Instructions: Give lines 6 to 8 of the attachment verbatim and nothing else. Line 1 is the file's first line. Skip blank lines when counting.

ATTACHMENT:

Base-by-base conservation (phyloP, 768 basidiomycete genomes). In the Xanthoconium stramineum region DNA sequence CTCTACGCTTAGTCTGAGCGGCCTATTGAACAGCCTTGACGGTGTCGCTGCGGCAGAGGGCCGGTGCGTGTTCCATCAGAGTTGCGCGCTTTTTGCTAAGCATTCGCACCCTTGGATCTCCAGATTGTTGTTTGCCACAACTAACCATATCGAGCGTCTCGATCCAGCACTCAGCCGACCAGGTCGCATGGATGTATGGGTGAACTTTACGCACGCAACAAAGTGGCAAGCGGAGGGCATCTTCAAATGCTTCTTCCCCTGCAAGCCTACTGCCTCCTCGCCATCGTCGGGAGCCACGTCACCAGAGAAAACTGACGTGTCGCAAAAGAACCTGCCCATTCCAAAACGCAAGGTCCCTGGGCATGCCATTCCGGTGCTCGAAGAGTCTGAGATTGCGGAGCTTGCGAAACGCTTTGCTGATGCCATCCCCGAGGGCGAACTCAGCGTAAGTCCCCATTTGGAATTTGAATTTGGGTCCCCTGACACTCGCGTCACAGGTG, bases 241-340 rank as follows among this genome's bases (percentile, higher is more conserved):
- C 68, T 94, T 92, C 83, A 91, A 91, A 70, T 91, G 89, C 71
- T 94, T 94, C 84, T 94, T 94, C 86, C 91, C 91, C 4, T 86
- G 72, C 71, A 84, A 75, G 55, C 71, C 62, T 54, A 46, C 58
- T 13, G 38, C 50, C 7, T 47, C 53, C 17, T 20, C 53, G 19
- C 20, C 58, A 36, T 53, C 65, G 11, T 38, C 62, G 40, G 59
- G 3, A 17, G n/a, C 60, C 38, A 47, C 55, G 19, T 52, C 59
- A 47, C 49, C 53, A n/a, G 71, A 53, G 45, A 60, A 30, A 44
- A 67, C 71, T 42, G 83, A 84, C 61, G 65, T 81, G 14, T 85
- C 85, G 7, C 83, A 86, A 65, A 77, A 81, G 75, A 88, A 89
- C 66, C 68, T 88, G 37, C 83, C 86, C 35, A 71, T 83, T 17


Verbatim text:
- C 20, C 58, A 36, T 53, C 65, G 11, T 38, C 62, G 40, G 59
- G 3, A 17, G n/a, C 60, C 38, A 47, C 55, G 19, T 52, C 59
- A 47, C 49, C 53, A n/a, G 71, A 53, G 45, A 60, A 30, A 44